Thursday, August 28, 2008

Review: The Impostor by Celeste Bradley

Title: The Impostor
Series: Liar's Club
Author: Celeste Bradley
Read copy: Mass Market Paperback
Published: October 19, 2003
Publisher: St. Martin's Paperbacks
ISBN: 0312984863
ISBN-13: 9780312984861

It isn't easy moving about Society dressed like a dandy-especially when one is a ruthless spy. But that's precisely the latest mission for Liar's Club agent Dalton Montmorecy. Dalton is posing as Sir Thorogood, the elusive cartoonist whose scathing political caricatures have all of London abuzz. The true identity of Sir Thorogood is a mystery, and Dalton hopes that impersonating him will flush out the real menace before his cartoons do further damage to the Crown. Now, if Dalton could only find a way to get the irksome, yet oddly appealing widow, Clara Simpson, off his trail...

When Clara meets Sir Thorogood at a ball, she's certain he is an impostor-because she's the true Sir Thorogood. Secretly penning the cartoons under the frothy nom de plume, Clara hopes to save enough money so that she can leave her in-laws and find a new residence. Now she is determined to reveal an imposter's identity-and that means doing some undercover work herself. But pretending to be someone you're not has a funny way of making a woman do things she wouldn't ordinarily dream of-even if it drives her straight into the arms of her devilishly handsome adversary!

My rating:

Sir Thorogood has the London society in an uproar. With his cartoons he's apparently ruffled a feather too many. The Prime Minister, Lord Liverpool, entrusts the new "leader" of the Liar's Club, Dalton Montmorency, Lord Etheridge, to find the scoundrel and bring his drawing days to a halt.

Desperate to gain the respect of the Liars after Simon Raines' retirement, Dalton takes on the task by himself. Posing as Thorogood, a dandified fop, he has all intentions of exposing the real cartoonist and bring him to justice.

The problem is, Sir Thorogood is no dandy. He is in fact a she.

Widowed Clara Simpson (yes, the one from The Pretender) is justifiably outraged at the impostor pretending to be Sir Thorogood. She started drawing the cartoons in order to expose the corruption in the powerful of the ton and the impostor is stealing all the fame and glory. Now, she is determined to unmask him. So, she sheds her "widow-y disguise", acts like a ninny, shrieks and laughs at idiocies like a fishwife, and follows him everywhere, getting mightily on his nerves.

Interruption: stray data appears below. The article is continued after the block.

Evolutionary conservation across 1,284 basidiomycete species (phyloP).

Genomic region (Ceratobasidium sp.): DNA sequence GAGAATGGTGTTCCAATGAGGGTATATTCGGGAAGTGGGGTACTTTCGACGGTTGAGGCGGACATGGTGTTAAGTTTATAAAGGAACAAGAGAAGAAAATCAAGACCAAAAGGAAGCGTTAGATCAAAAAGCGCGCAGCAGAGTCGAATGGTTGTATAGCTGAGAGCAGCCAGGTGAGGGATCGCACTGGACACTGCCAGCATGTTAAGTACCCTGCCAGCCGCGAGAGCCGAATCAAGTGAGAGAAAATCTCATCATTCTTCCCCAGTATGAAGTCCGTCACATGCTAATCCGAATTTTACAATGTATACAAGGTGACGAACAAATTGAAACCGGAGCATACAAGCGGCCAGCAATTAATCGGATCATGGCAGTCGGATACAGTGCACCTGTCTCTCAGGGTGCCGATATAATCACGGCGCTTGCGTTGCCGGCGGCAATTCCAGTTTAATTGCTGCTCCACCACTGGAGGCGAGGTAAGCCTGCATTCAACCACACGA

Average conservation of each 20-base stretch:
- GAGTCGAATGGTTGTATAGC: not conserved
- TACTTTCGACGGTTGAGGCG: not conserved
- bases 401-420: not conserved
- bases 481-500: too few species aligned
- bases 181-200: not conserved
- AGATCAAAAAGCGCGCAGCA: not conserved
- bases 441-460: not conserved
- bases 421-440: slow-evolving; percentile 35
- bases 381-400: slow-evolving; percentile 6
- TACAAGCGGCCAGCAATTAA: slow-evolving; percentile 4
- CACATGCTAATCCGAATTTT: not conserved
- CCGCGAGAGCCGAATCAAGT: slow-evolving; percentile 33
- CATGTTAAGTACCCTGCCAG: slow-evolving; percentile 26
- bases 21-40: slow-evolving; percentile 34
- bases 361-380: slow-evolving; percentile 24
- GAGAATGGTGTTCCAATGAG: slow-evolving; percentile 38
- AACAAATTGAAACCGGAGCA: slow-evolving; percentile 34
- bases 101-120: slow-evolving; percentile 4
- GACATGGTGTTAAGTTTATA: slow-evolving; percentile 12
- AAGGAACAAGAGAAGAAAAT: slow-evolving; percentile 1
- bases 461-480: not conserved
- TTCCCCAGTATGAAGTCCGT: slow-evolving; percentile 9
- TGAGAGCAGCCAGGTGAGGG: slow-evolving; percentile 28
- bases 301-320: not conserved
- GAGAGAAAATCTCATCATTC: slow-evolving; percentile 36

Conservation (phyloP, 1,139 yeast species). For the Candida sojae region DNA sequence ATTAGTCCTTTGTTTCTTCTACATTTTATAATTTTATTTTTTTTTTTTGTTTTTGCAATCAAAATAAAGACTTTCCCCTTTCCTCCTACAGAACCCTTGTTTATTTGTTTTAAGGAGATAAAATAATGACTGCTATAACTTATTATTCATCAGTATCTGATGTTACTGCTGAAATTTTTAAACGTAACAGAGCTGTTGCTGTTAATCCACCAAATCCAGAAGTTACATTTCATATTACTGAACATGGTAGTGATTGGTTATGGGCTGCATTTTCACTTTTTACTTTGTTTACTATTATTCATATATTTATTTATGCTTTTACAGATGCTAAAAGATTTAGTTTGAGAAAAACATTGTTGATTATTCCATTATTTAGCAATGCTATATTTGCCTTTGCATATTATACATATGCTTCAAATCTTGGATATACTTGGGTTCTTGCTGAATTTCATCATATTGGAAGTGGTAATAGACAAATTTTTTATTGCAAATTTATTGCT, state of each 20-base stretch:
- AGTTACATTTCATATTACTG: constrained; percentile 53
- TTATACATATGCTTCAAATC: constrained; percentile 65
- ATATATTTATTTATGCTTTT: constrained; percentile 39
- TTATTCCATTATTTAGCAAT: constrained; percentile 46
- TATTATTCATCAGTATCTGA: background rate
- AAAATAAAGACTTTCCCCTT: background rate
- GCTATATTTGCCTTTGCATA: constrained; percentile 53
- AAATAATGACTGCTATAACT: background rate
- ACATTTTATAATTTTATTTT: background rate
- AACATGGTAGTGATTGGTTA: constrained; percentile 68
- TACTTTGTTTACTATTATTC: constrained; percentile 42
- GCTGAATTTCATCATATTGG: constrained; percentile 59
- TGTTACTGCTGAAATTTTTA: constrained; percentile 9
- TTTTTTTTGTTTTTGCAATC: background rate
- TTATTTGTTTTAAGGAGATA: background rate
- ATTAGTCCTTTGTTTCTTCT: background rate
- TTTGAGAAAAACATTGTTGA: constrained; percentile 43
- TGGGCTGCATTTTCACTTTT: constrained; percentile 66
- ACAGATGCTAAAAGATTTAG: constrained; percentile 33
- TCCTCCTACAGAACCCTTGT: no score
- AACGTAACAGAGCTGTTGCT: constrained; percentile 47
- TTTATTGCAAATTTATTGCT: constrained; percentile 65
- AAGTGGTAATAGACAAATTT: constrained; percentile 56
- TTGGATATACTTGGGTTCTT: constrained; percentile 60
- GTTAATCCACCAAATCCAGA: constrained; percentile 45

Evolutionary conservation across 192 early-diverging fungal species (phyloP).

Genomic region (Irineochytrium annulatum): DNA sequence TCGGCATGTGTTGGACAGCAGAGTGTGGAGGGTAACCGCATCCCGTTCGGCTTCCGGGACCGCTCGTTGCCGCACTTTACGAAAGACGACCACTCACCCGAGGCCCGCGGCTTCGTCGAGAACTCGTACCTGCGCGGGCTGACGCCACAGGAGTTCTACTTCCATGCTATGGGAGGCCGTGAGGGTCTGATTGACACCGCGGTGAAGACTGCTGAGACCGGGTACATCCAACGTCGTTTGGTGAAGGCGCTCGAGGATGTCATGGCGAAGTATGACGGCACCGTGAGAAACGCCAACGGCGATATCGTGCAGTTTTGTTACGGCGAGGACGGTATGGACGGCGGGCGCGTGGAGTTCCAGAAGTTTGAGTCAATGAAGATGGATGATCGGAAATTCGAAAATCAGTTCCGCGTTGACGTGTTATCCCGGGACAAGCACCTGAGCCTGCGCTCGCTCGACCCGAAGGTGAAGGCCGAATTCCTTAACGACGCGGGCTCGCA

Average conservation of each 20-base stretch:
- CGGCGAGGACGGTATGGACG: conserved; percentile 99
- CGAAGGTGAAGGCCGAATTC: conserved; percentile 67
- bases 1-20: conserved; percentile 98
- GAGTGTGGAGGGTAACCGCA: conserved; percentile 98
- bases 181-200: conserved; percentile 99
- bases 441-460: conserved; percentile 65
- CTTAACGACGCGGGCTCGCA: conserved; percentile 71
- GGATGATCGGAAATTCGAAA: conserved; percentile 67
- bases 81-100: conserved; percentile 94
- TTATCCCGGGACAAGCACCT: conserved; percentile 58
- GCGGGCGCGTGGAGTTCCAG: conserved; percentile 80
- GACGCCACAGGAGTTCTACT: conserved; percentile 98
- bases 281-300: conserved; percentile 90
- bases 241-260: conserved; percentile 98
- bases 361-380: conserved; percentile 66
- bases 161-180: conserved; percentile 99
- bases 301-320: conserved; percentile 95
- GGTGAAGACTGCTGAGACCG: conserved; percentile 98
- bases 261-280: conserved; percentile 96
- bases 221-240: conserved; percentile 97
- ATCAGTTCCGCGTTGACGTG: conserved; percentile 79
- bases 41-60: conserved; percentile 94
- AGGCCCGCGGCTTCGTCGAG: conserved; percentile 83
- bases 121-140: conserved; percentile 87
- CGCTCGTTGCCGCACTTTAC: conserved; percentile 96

All the while, the two live another secret life, she as Rose, the neighbor's maid, he as Monty, a midnight burglar. And while Rose and Monty fall in love, Sir Thorogood and Crazy-Widow Simpson dislike each other with a passion.

But what happens when Dalton and Clara meet at last? Without pretenses, masks, and secrets?

While I quite enjoyed the prequel, The Impostor failed to rise to the occasion. While the premise was excellent and intriguing, I soon grew bored of the intricacies Ms. Bradley concocted to "heighten the suspense", and soon the appeal of the dual triple identity wore off.

The leads frankly left me cold, their characters were bland and there was no real depth to them. Why was it necessary for Sir Thorogood to be a parrot-color-wearing fop? Why was Clara acting like a loon when she was with him?

The romantic sub-plot suddenly took center stage and the mystery seemed to be forgotten. The lines between identities blurred, the two suddenly didn't know who they loved, who they despised, sometimes they loved who they despised and sometimes despised who they loved. It took forever to bring this sub-plot to its arc, then it got complicated again, and after twenty or so pages all was good and well. Instant HEA.

Also, for two such observant creatures, a spy and an artist who made a living by observing people, Dalton and Clara were incredibly dense. Their inability to see beyond their disguise was jarring.

To top this off, there are quite a few point that just didn't make sense. Clara's reasoning after she discovers who Monty is, for example. Plenty of loose ends, too, mostly revolving around Lord Reardon (I probably ruined it all by reading To Wed A Scandalous Spy first and knew the deal) and the whole spy/mystery plot.

Not a great read, but still worth a try, at least to keep up with the series. The supporting cast makes up for quite a lot.


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